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5 Songs I Love W/ The Other Way



London jazz-fusion band The Other Way have made a big impression with the release of their debut album 'Learning To Be' picking up support from major jazz outlets including Jazzwise, Jazz Journal and Jazz FM. With a sound that encompasses elements of electronica, soul and even chillout with it's central jazz approach, the new album showcases the range of influences that the band's sound encompasses.


We wanted to know more about what music has shaped The Other Way's sound, so we caught up with trumpet player and composer Rowan Porteous to chat about five of his all time faves:



Joni Mitchell – The Sire of Sorrow (Job’s Sad Song)


For me Joni is the greatest songwriter of all time. We all live in her enormous shadow. It’s lovely that she’s having such a great resurgence at the moment, and that she’s living to see it. This is a song I guess a lot of people don’t know. It’s based on the book of Job in the bible, and it’s Job berating a capricious, vengeful God. I’m fascinated by the way harmony supports and adds weight to words, and this one has harmony that’s a lot more grounded in a key than a lot of her work, to give some solace against the devastating lyrics. The way the backing vocals interact with the main vocal like some demonic hecklers is just total monstrous, astonishing genius, with Wayne Shorter’s saxophone dancing around like some little imp. Unbelievable. She extended the possibilities of what we can express in a song.



Tricky – Feed Me


People don’t seem to talk about this any more. This whole album, Maxinquaye, was an enormous formative influence on me as a teenager. I think it’s embedded in the way I look at life.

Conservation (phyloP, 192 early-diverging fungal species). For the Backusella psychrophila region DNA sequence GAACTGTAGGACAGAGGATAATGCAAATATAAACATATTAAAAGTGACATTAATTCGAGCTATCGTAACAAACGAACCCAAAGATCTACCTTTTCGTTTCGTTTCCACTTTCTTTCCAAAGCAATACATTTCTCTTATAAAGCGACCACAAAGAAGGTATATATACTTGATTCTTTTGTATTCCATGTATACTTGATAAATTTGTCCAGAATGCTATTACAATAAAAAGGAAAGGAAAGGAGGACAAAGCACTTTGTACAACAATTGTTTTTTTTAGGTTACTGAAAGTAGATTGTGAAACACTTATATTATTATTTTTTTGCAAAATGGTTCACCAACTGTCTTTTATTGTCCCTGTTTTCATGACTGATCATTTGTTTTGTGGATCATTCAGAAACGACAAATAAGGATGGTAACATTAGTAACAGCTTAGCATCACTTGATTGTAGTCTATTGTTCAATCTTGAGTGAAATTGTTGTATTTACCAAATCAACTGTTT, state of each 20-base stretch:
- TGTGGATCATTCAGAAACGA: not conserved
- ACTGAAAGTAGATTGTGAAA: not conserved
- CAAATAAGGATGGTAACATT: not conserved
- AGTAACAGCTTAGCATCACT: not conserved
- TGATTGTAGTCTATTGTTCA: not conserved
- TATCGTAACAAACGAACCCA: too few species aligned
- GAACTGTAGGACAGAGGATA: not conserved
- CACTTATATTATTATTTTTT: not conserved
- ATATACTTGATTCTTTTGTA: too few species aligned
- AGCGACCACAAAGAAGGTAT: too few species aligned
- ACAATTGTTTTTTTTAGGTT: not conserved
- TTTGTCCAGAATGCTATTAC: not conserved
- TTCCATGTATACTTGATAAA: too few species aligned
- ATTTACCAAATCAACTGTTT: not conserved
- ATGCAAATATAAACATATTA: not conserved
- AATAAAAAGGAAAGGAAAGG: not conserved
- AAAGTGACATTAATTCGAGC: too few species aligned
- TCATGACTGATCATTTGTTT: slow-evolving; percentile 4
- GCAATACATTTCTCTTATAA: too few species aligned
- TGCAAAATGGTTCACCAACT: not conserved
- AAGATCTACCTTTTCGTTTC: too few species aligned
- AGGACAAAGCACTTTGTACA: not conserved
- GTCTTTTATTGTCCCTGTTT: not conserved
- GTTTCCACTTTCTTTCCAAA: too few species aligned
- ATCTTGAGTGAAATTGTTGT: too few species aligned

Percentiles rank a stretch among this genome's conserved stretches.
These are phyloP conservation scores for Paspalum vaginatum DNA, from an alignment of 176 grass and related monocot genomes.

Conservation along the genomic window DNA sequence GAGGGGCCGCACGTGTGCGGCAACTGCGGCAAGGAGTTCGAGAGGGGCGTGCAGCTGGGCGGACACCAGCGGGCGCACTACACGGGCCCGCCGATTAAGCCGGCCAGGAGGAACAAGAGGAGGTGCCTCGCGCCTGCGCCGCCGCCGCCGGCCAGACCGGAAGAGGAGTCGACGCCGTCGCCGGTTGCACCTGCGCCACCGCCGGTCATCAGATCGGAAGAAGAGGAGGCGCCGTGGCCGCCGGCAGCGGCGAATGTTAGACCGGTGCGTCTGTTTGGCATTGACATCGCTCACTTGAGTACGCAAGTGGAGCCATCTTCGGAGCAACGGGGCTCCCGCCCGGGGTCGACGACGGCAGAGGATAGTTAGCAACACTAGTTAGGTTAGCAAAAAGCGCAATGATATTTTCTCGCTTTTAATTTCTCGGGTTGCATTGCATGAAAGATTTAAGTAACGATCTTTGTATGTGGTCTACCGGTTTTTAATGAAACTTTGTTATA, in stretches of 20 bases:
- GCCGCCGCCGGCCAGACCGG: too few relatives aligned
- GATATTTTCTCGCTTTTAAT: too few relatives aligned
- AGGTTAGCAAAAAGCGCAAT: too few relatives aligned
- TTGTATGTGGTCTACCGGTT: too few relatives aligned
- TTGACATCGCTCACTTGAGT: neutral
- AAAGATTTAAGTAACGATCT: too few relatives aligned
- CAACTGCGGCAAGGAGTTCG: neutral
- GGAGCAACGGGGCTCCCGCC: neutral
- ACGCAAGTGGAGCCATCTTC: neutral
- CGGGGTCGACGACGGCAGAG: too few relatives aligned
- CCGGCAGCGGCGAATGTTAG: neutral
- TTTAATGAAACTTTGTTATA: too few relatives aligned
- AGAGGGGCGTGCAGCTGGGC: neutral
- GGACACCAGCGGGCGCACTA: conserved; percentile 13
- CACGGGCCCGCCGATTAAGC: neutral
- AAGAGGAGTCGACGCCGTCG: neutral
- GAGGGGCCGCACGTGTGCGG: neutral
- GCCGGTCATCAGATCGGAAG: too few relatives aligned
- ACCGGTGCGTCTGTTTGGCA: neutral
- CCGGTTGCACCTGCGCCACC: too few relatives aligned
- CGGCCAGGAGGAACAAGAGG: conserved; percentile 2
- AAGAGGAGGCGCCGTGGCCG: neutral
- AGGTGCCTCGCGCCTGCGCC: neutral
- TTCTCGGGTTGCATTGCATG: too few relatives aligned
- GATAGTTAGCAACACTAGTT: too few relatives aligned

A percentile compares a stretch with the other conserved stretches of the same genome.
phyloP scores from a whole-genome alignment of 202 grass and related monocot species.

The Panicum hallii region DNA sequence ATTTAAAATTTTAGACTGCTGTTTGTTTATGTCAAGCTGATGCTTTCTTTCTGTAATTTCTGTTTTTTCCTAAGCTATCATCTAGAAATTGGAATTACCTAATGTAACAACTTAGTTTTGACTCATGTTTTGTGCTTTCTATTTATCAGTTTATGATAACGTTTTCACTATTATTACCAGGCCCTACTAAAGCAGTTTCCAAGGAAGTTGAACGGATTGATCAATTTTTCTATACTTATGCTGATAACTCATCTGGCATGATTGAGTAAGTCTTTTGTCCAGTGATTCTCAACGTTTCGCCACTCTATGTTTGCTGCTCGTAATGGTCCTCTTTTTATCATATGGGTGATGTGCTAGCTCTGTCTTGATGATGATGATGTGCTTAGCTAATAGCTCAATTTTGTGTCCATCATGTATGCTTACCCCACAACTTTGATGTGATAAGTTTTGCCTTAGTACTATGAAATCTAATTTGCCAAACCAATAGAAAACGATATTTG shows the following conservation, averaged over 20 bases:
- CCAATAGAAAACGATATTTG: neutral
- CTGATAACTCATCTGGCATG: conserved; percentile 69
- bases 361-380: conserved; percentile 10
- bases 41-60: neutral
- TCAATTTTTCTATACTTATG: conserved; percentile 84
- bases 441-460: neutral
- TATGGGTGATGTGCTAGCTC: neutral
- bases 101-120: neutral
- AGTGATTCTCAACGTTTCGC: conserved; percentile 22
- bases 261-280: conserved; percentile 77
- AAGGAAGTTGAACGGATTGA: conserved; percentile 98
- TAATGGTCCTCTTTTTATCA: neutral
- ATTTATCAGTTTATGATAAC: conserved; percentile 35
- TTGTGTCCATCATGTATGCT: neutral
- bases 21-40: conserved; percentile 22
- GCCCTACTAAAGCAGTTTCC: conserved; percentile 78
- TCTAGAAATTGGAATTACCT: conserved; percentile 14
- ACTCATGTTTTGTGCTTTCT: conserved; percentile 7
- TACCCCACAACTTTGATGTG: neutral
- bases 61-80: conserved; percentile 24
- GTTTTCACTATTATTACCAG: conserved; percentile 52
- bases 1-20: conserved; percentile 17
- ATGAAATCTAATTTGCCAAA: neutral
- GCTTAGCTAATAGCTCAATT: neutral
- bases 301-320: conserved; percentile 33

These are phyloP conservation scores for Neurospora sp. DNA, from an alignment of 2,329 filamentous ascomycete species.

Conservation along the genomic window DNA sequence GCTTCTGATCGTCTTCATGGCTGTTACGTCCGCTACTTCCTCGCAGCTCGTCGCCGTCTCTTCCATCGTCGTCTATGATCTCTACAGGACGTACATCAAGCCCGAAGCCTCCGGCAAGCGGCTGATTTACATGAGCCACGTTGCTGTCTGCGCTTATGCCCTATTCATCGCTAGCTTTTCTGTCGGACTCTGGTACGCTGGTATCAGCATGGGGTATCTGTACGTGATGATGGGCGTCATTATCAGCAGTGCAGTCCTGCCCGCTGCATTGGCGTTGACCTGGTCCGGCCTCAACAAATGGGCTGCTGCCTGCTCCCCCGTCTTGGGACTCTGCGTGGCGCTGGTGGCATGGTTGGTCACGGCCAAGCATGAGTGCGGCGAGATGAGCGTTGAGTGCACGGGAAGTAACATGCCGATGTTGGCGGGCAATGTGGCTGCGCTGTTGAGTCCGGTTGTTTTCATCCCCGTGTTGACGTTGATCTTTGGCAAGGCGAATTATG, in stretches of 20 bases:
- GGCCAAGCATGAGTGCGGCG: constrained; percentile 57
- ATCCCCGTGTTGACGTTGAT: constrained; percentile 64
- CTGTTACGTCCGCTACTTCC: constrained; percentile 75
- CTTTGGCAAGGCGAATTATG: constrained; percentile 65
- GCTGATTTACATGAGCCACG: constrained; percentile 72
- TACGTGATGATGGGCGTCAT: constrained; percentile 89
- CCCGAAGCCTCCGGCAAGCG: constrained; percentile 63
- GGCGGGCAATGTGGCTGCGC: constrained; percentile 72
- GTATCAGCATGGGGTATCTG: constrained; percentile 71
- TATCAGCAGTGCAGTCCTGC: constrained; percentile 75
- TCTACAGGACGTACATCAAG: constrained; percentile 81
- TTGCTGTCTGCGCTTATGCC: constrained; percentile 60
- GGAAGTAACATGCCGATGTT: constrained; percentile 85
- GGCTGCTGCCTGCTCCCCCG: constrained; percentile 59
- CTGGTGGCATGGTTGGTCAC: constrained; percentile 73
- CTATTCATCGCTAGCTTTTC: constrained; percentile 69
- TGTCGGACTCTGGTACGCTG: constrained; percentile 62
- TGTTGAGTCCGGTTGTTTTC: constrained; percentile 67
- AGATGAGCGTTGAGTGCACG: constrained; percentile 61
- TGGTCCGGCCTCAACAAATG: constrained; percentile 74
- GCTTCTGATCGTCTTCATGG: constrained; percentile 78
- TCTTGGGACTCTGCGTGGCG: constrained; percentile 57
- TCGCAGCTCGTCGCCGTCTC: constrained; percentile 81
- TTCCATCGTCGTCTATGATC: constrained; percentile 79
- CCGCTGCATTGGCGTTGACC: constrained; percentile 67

‘Feed me when I’m hungry, drink me ‘till I’m dry

Dream of yesterday becomes another lie

You feed me lies, distortion, the English disaster

No-one’s free, one law for one master’


Still gives me the chills. It’s more relevant now than it was then. The free use of sounds, building phrases out of found samples, the grooves and the lyrics and the compelling atmosphere of the whole thing. It defined that whole era for me.



Carla Bley – Lawns


This is just almost unbearably beautiful. Put it on at some great event in life, like a birth or a death, and you will think “how did Carla Bley know it would be like this?” I think great pieces of music are ontological facts at the core of existence. They bring everything together. They are found, rather than made, by those with the spiritual courage to perceive them and the skill necessary to make them audible.



Ikue Mori – Angler Fish


I love this stuff. Back in the day I used to make a lot of electronic music, under the name Superimpozer. It was kind of in this vein, though a bit more rhythmic I guess. It’s like some alien bio-mechanical process where the sounds give birth to each other, or the workings of an alien mind. I love to listen to this when I’m feeling stuck in a certain way of thinking about music, when things have gone a bit stale. You just have to give up your expectations and float off to where it takes you.



Hiatus Kaiyote – Building a Ladder


I love this neo-soul business. It’s some of the most interesting music around these days. It’s all about soul now. When I first planned to do The Other Way project, I thought it could fit in with this kind of sound, thought it accidentally went somewhere else, which is fine, I like accidents. But I still love the twisty melodies the way it takes what Stevie Wonder might have done and extends it. This is great modern music.


Watch the video for the album's lead single 'Archeopteryx' (a track which is currently on the Jazz FM playlist) below:







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